Item Description: Dutch Guilder banknotes issued to Allied paratroopers prior to Operation "Market Garden".

Introduction: In David K. Webster's book "Parachute Infantry" we found his diagram of "The Complete Wardrobe for the Holland Tourist, September 1944", showing most of the equipment that an American paratrooper in the 101st carried into battle for Operation "Market Garden". The hand-drawn diagram fascinated us and we decided to try and collect all the items in it. One of the items seemed to be an easy one:

The Story: Some of the items in Webster's drawing were easier to obtain than it appeared at first. For example, we did not know what "Halazone tablets" are and thought it would be difficult to get these.
They proved to be an item that is still available in larger quantities, even from the World War Two era.
These are nothing more than water purification pills....
The air sickness pills were the most difficult to acquire. We did get them and published an article about the "ingredients" of these "motion sickness preventive tablets".
The item featured in this Battle Relic article indeed proved to be readily available.
The Dutch money, Webster referred to are the bank notes that the liberating British and American paratroopers carried with them when the jumped into occupied Holland.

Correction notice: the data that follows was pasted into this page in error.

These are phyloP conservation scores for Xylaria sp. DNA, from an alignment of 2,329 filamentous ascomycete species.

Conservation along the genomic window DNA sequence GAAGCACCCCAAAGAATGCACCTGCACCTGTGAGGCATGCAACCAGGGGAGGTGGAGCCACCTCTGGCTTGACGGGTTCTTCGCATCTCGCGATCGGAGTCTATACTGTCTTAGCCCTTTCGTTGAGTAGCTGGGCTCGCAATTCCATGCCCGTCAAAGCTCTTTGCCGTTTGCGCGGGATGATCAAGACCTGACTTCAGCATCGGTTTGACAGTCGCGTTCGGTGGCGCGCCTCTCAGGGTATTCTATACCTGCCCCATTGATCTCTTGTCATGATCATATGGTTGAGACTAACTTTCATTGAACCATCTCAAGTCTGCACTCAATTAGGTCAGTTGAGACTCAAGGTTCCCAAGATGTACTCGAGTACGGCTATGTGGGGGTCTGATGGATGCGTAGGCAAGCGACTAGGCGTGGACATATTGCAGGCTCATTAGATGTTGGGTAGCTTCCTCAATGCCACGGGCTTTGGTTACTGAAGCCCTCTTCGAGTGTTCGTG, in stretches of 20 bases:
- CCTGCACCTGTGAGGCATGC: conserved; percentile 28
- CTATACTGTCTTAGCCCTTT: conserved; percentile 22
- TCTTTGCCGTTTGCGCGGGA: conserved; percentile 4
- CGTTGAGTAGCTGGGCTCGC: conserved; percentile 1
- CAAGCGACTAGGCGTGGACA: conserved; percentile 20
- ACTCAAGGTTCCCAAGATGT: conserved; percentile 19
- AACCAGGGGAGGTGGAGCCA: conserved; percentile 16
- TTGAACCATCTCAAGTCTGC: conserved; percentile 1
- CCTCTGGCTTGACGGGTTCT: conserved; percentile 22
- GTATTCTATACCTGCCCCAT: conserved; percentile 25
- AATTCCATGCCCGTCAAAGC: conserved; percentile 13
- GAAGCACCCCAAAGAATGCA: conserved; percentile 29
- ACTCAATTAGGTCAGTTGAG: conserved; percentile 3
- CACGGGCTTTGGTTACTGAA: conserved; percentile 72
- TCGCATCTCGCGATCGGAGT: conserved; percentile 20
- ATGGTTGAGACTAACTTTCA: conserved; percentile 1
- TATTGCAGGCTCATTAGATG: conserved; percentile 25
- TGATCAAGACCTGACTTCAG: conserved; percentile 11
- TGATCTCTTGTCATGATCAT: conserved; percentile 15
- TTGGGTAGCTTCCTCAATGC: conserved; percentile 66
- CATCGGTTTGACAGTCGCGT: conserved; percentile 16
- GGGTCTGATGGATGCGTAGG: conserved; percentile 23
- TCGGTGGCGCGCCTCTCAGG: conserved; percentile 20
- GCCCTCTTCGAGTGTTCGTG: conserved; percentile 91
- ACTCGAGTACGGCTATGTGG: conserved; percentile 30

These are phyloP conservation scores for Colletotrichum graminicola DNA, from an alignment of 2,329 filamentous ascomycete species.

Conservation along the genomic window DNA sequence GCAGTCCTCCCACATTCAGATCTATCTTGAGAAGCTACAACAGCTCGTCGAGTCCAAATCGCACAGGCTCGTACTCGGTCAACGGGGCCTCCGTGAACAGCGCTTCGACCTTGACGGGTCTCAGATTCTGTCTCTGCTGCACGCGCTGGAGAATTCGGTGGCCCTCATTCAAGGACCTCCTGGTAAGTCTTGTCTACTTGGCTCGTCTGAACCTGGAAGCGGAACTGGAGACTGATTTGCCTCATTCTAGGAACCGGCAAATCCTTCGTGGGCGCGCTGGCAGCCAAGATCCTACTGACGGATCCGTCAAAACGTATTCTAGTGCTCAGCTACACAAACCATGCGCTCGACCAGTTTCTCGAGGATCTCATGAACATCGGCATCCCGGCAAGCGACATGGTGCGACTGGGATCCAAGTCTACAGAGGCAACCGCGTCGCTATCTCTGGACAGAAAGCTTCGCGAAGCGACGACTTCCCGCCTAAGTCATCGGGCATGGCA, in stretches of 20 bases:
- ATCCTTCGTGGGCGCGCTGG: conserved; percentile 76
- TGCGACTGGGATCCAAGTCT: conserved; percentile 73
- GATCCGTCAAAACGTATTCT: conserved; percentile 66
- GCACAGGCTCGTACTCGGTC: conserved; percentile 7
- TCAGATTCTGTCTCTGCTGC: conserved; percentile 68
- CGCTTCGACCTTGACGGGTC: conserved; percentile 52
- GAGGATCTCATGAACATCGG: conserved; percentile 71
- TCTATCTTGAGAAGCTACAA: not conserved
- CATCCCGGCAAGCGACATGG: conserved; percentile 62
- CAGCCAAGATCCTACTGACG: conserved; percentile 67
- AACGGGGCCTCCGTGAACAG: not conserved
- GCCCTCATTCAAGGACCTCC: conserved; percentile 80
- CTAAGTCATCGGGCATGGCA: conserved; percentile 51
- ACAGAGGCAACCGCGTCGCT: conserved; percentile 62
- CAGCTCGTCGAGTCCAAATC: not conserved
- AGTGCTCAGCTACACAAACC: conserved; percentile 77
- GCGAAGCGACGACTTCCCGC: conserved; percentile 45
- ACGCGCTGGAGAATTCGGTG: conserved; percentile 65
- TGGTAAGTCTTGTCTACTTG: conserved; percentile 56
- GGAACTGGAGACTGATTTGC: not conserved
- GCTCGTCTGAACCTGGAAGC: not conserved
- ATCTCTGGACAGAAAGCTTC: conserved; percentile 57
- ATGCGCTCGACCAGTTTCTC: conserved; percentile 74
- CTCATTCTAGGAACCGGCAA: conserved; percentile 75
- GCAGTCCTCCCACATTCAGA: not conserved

These were Dutch guilders as ordered by Royal Netherlands Government (in exile in London) decree No. 2 of February 4th,1943 printed by the The American Banknote Company:

(click on the thumbnails to enlarge)

Shortly after the first paratroopers and gliderborne soldiers set foot on Dutch soil, the Nazi-controlled Nationale Dagblad (National Daily) published this article on the September 25th, 1944:

The article is titled: "Invasion money for the Netherlands 'Made in America'" and it concludes as follows:
"We trust that the German armed forces, supported by a recently activated Brigade Nederland, will end the invasion and with it, this bank note charade, which has caused such a bitter taste."

We were able to obtain quite a few of these banknotes at a coin and bank note collector's show and used a 1 guilder note for an old airborne tradition and had several Eagle Men of the 101st Airborne Division sign it:

It is signed by:

- Bob Lott, infantryman with the 401st Glider Infantry Regiment (3rd Battalion/327th Glider Infantry Regiment);
- John Eisen, communication (telephone) wireman with the 101st Signal Company;
- Art Schmitz, teletype operator with the 101st Signal Company;
- Paul Hanna, staff officer with the 101st Airborne Division Headquarters;
- Ray Nagell, artilleryman with the 321st Glider Field Artillery Battalion.

We had the  bank note signed in September 2004 and unfortunately some of these veterans passed away since. We were happy to meet John Eisen and Ray Nagell in September 2009 (the latter again in December 2009).
Since the introduction of the Euro on January 1st 2002, the Dutch guilder lost its value.
The collectors value for these invasion bank notes is moderate, considering the price of other items on Webster's drawing. But the autographs of our liberators turns it into a priceless object.

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